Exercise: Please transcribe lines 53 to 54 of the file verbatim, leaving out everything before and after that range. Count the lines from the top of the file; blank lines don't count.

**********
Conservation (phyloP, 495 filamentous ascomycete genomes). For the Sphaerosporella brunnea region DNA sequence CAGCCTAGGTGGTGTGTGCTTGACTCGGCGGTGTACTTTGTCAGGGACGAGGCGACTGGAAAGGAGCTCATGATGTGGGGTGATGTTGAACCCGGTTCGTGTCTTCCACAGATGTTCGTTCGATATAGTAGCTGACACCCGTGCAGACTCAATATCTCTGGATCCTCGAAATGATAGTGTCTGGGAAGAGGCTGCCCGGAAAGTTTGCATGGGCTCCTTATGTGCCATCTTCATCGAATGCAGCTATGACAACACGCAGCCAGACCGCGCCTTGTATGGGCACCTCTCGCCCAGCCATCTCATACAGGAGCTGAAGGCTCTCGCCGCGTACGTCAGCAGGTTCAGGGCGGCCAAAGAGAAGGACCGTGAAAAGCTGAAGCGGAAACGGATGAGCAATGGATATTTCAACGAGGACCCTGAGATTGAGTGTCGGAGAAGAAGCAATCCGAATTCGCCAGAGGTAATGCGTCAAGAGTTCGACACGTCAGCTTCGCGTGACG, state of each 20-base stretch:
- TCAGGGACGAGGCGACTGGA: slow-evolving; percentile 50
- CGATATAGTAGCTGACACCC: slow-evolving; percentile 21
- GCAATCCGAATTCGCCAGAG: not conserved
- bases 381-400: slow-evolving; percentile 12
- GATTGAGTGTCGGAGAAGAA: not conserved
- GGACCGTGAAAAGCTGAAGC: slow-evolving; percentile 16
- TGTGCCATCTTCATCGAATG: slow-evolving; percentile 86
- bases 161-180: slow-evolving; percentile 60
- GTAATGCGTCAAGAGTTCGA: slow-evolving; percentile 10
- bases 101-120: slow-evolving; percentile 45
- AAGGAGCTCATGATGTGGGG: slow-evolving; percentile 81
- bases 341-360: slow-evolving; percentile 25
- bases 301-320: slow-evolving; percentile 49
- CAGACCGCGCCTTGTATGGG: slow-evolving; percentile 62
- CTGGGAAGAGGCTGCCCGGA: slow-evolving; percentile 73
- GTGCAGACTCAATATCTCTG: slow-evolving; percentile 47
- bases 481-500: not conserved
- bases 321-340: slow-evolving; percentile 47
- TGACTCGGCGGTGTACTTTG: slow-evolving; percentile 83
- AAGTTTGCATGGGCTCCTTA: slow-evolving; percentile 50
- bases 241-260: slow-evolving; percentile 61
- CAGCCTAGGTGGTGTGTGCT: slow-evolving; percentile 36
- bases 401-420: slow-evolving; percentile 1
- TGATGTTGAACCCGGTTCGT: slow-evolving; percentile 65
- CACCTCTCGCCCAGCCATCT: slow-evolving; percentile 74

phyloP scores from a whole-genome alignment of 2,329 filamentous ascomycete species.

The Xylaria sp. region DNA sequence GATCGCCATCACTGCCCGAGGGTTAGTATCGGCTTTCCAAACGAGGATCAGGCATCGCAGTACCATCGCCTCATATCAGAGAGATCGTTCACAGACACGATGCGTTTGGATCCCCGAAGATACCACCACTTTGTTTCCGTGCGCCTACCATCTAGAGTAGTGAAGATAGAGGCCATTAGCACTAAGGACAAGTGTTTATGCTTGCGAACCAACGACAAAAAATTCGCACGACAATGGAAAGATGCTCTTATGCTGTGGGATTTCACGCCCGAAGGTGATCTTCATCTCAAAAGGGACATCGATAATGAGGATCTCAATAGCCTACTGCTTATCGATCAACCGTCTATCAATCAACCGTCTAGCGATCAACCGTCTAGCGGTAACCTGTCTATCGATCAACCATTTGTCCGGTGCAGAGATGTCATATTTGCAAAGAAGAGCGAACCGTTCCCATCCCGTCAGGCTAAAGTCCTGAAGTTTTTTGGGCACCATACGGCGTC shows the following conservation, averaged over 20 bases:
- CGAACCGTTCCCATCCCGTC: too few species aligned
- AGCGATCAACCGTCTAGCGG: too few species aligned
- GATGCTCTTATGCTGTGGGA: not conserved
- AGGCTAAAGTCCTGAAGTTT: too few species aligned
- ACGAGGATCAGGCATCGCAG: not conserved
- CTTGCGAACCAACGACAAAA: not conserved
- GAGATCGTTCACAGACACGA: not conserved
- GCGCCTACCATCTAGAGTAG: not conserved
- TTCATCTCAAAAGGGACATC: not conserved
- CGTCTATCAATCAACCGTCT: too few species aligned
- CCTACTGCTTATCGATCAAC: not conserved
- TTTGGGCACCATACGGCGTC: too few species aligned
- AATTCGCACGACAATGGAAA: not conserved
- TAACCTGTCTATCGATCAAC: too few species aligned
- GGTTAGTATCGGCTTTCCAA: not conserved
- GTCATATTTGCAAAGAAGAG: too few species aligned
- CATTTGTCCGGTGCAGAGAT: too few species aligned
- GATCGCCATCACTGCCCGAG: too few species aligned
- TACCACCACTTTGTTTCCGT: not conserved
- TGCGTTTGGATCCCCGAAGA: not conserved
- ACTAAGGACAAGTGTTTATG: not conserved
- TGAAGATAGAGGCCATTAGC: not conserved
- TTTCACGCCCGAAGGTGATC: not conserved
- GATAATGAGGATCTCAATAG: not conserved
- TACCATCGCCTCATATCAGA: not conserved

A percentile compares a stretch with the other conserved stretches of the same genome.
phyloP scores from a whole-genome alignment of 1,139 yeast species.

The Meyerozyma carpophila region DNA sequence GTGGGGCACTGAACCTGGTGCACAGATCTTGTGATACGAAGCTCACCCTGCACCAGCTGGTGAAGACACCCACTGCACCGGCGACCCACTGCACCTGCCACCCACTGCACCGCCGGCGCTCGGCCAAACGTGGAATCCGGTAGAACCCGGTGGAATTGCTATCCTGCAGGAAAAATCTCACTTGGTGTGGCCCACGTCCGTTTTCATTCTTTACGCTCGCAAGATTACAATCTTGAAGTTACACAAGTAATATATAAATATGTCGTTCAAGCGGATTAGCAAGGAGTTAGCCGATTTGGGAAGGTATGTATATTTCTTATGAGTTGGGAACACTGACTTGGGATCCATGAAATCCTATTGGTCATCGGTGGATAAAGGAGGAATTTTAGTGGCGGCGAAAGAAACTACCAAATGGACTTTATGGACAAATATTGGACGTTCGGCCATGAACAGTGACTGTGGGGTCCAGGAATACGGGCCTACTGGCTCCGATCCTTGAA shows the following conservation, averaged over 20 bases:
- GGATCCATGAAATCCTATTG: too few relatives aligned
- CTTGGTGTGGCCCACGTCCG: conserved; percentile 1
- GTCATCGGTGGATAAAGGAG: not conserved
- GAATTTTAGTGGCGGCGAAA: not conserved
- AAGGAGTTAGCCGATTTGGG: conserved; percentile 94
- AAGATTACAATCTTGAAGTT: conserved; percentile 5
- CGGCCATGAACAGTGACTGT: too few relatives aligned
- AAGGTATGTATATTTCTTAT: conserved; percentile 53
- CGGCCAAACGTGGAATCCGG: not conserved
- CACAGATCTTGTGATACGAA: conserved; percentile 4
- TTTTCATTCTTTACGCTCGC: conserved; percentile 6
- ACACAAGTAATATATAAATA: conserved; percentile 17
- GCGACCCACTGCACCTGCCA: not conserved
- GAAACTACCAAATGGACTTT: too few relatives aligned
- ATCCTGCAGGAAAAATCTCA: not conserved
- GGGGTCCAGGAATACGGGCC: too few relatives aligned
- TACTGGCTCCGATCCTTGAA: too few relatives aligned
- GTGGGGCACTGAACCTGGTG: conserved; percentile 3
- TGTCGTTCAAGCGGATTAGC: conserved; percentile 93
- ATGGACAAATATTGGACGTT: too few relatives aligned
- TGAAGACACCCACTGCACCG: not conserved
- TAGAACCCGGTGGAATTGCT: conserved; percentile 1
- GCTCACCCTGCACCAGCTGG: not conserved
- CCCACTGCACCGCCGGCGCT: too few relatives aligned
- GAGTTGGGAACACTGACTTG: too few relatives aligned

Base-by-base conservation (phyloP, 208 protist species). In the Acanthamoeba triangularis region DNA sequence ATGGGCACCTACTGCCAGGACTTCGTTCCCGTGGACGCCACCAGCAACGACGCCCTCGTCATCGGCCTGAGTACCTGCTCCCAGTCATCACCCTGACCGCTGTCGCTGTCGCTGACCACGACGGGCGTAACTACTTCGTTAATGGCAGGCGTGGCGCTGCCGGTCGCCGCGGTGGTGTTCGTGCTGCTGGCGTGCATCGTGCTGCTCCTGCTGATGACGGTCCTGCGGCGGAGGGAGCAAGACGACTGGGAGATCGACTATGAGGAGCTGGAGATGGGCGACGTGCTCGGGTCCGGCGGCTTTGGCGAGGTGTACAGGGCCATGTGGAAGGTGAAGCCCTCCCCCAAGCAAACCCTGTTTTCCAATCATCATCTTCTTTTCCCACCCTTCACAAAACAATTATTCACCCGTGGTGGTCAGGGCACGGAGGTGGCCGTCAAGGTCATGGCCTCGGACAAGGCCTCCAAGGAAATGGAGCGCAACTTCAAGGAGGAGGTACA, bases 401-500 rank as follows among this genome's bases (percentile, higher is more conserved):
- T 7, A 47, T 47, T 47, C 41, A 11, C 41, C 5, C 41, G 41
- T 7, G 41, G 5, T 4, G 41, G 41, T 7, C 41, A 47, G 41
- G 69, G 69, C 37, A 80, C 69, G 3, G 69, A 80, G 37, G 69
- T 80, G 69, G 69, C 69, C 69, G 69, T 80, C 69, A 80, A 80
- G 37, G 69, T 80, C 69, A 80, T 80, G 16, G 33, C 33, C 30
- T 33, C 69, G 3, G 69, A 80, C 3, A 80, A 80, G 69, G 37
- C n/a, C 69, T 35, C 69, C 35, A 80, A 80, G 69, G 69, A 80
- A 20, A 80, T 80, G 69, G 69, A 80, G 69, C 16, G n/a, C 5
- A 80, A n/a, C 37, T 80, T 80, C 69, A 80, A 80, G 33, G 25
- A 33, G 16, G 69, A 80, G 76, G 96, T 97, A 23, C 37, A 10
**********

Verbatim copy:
- TACCATCGCCTCATATCAGA: not conserved

A percentile compares a stretch with the other conserved stretches of the same genome.